Competition is turning towards larger regional jets. What is next for the manufacturers?

Regional aviation continues to be one of the more dynamic sectors of aerospace and the line-upof players at Farnborough 2002 reflected the considerable change that has occurred since the last year's Paris air show.

Conspicuous by its absence from the line-up of aircraft was the Avro RJX, terminated after the US terrorist attacks on 11 September by BAE Systems. US-German manufacturer Fairchild Dornier, instead of being able to announce the first flight of its 728, looked set to become another historical footnote. This left Brazilian manufacturer Embraer to steal the show with the European debut of its 170 regional jet.

After a slow start, the Brazilian programme has shifted into high gear with five aircraft now in flight test, including the first fully configured airline demonstrator. Five months after the first prototype flew and seven months ahead of the 70-seater's scheduled entry into service with launch customer Swiss, Embraer launched a European sales tour at Farnborough. With the homegrown RJX and 728 now seemingly destined for museums, sales prospects for the 170 look increasingly promising.

Alitalia has already taken the first steps towards ordering the 170, while Lufthansa has embarked on a search for a successor to its recently cancelled 728 order. British Airways is reviving its competition for up to 30 aircraft in the 70- to 110-seat category in conjunction with a similarly sized requirement for partner Qantas, while other mainline carriers such as Air France and Finnair contemplate their options.

Jet Airways of India chose Farnborough to announce plans to order 10 Embraer 175s, plus 10 options, for delivery between 2004 and 2007, giving the manufacturer a launch commitment for the stretched 78-seat version of the 170.

Bombardier, meanwhile, announced a handful of follow-on orders comprising two CRJ200s and one 70-seat CRJ700 for Delta Connection and two more 50-seat aircraft destined for the Hungarian national carrier Malev.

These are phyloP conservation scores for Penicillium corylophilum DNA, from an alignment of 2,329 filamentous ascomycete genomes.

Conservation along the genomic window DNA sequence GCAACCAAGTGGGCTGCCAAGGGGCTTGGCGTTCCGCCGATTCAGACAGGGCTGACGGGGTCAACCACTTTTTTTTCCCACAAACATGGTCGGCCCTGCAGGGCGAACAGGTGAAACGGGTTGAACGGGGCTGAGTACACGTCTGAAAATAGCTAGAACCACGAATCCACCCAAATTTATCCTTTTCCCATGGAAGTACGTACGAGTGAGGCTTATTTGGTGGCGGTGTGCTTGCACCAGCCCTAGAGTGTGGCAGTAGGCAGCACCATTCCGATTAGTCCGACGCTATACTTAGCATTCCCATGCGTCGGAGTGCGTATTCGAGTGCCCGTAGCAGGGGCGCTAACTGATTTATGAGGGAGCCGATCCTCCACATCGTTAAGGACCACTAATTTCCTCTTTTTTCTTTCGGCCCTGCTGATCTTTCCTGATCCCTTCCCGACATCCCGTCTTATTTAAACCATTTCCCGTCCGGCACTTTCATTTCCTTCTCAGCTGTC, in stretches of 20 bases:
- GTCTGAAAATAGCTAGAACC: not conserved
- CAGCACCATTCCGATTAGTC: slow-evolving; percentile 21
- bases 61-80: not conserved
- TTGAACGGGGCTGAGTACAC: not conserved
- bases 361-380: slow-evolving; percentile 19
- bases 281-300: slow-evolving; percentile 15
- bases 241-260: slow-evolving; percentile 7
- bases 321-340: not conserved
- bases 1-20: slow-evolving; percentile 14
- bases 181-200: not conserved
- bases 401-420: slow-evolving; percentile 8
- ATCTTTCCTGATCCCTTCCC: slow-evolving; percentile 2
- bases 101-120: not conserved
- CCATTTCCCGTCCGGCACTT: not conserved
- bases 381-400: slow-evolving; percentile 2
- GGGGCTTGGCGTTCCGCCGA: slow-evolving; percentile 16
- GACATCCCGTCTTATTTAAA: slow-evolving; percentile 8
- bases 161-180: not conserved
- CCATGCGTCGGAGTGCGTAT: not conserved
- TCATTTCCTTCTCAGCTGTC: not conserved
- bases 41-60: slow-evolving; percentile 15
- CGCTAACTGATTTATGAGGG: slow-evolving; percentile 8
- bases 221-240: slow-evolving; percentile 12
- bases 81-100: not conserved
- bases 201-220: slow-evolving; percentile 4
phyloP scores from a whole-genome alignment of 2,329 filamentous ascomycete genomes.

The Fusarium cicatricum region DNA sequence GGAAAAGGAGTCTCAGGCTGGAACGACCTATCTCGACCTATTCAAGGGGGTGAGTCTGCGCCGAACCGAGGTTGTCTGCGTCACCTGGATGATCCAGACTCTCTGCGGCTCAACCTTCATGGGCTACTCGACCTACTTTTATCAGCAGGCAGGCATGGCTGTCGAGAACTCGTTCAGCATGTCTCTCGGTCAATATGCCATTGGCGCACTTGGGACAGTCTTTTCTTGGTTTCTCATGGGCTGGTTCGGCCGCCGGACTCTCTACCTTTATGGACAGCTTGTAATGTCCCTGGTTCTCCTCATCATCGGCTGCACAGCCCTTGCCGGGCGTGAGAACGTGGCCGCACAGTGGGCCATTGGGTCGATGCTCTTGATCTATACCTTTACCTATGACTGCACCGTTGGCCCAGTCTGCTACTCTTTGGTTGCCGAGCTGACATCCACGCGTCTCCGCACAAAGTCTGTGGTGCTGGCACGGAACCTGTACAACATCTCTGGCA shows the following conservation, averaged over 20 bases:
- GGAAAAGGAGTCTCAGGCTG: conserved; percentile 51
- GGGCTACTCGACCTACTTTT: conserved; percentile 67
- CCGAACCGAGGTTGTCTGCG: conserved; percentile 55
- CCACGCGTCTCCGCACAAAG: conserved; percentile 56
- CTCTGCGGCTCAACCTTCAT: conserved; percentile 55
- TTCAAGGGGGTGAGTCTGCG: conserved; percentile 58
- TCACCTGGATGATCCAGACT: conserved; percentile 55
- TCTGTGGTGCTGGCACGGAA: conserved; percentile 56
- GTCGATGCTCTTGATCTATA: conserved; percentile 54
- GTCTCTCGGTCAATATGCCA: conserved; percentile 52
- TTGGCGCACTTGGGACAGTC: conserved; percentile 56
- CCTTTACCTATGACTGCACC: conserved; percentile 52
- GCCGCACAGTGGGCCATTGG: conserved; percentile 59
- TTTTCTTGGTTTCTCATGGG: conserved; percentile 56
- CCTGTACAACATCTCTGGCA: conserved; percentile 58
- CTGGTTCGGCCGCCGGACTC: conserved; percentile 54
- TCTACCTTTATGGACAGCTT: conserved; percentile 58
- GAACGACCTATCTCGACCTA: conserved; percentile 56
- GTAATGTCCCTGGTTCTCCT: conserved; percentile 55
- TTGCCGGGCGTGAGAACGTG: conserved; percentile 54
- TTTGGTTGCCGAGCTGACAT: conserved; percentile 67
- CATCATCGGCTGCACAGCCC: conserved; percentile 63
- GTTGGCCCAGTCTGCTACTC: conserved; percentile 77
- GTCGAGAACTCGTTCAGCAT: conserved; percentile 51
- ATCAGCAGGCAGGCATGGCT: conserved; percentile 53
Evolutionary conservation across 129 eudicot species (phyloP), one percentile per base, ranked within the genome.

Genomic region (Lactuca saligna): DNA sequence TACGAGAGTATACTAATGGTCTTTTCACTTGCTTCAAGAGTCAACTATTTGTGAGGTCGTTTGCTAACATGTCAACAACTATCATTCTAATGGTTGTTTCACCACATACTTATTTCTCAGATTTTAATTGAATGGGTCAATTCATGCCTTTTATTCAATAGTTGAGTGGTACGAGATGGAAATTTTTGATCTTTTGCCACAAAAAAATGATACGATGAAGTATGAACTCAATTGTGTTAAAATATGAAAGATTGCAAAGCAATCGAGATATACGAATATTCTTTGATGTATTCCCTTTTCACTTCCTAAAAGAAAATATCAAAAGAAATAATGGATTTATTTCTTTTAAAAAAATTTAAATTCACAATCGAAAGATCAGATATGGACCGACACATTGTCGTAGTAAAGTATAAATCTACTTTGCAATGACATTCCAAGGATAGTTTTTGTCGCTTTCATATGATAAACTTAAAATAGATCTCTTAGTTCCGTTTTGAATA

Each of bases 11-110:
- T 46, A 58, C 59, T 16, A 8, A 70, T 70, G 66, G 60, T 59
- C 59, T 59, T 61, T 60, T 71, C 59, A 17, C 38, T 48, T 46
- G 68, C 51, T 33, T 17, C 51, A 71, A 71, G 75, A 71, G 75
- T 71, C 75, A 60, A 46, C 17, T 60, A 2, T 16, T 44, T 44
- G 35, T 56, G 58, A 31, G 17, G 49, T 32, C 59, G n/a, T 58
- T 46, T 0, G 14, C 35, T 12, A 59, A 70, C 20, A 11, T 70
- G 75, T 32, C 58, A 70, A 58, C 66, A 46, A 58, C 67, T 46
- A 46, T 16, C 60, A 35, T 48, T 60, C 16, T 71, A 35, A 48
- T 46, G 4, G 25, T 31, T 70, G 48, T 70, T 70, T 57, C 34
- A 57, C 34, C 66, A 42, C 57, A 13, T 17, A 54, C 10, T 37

The Canadian manufacturer already has an established European base with 45 CRJ200s and CRJ700s on order or in service with Lufthansa CityLine and Eurowings alone. But, with European mainline carriers increasingly focusing on larger-body aircraft rather than the 35/50-seat regional jets that make up most of the US market, it is clear that the 70-seat CRJ700 and new 86-seat CRJ900 face a competitive challenge.

That Bombardier took a long and hard look at Fairchild Dornier could be interpreted as an admission that it needs a larger aircraft in its product range. While the company was interested in the planned 90/110-seat 928 growth derivative of the 728, its reluctance to acquire a potential competitor to its own CRJ700/900 and Lufthansa's refusal to change its order from the 728 to the larger 928 undermined any rescue deal.

This leaves the Canadian manufacturer dusting off plans for the similar-sized, five-abreast BRJ-X-90 and -110 first unveiled four years ago at Farnborough, but shelved in 2000 in favour of the low-cost CRJ900 stretch to 86 seats.

A new aircraft is unlikely to cost less to develop than the projected $1 billion pricetag for completing the 728/928 programme. The critical questions being asked are: how big a market is there really for a new 90/110-seat aircraft and how much margin for growth exists before the company begins bumping up against Airbus's and Boeing's lowest competing models?

Bombardier could opt to do nothing, and continue to invest in improvements to its present family of 50- to 86-seat aircraft, with its relatively narrow four-abreast cabin cross-section that stretches back 25 years to the original Challenger business jet. If so, analysts worry, the company risks conceding the regional jet market to newer and larger designs.

But the BRJ-Xmay not be the answer. Teal Group analyst Richard Aboulafia believes the aircraft is a 100-seat orphan and a fundamentally flawed concept. "There is a no-man's land out there between regionals and mainline aircraft and its there for a good reason," he says, citing US scope-clause restrictions.

"This is a risk, and is it worth taking? The idea of Bombardier lavishing $1 billion on a standalone product is not consistent with what they have done before. They have a niche in business and regional aircraft and would do well to concentrate on that," he says.

Source: Flight International